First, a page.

War of the Rebellion: Serial 080 Page 0076 OPERATIONS IN SE. VA. AND N. C. Chapter LII.

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Question. Were there engineer officers to lead or direct the assaulting columns?

Answer. Lieutenant Benyaurd, of the Engineers, was on duty on that front, and was available in case the general commanding that corps wished to make use of an engineer. Captain Farquhar was also on duty with the Eighteenth Corps, and was present, but not under my orders.

Question. What arrangements were made for facilitating the debouche of the troops from our lines and passage over the enemy's parapets?

Answer. I do not know.

Question. Were the obstructions at the enemy's line formidable-of what did they consist?

Answer. They consisted of a strong rifle-pit with a good abatis in front. Such obstructions are formidable in case there are troops behind the parapets to defend them. In this instance there did not appear to be sufficient force behind the parapet to prevent those works being carried.

Question. How was our artillery fire as to effectiveness on that occasion?

Answer. It completely silenced the batteries of the enemy that were in position and had been in position previous to this day on the Fifth Corps front. I had nothing to do with the right, which was on the Eighteenth Corps line.

Question. In your opinion was the point of attack a judicious one?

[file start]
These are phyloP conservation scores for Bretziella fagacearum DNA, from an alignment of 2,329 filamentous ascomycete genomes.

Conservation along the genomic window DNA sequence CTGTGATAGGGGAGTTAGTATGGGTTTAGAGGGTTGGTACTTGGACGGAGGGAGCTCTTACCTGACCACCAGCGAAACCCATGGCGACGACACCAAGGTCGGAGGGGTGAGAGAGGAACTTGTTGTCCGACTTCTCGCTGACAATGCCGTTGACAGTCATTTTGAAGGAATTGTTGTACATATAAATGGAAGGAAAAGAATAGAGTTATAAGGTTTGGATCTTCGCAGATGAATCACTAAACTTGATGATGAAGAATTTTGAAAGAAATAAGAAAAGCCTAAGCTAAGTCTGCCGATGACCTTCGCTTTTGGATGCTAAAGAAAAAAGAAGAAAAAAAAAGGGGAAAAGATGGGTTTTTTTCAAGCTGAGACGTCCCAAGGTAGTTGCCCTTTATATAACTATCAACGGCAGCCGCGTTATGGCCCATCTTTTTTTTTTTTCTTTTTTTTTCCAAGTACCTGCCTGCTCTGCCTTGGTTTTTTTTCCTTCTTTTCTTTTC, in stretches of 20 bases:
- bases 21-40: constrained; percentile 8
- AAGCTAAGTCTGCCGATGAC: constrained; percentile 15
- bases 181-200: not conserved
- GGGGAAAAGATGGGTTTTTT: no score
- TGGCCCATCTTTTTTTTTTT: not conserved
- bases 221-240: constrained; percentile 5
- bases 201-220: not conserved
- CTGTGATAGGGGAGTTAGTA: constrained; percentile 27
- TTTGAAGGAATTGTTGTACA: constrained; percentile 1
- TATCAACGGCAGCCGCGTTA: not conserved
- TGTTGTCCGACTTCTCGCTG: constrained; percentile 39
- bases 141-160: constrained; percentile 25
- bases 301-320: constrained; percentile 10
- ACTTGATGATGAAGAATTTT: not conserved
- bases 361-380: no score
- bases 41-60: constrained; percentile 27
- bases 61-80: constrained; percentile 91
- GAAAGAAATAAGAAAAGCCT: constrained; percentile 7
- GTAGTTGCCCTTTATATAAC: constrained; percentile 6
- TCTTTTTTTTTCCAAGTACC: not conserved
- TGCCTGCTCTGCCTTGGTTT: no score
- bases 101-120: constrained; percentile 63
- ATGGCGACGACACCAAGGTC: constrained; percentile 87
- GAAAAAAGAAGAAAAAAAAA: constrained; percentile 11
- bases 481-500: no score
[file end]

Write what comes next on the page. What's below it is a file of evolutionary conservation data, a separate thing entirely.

Answer. I did not consider it so, although there was a chance of success. The point of attack was on a re-entrant on the line, which exposed an attacking column to a fire on both flanks and front.

Question. Did you at any time make that known to the authorities?

Answer. I did, two or three days previous to the attack.

Question. In written or verbal communications?

Answer. I had frequently made it known verbally-two days previous to the attack, in writing-to the general commanding the Army of the Potomac.

Question. Can you produce that report?

Answer. I can; and I will hand it to the judge-advocate.

(It is marked 67.)

Question. It is a very unusual way of attacking field fortifications. I do not think that there was any reasonable chance of success by such an attack.

Question. Had the engineer department anything to do with it?

Answer. It had not.

Question. Please to state what advantage would have resulted from holding the crater, simply.

Answer. No advantage.

By the COURT:

Question. Did you see this explosion and assault?

Answer. I saw the explosion. I did not see the assault distinctly; I was too far to the left.

Question. You could not see how far to the right or left the enemy's parapet was abandoned, from any fire that came from it?

Answer. No, sir.

Question. What artillery of the enemy did you see open and play upon that assaulting column within the first fifteen minutes after the explosion?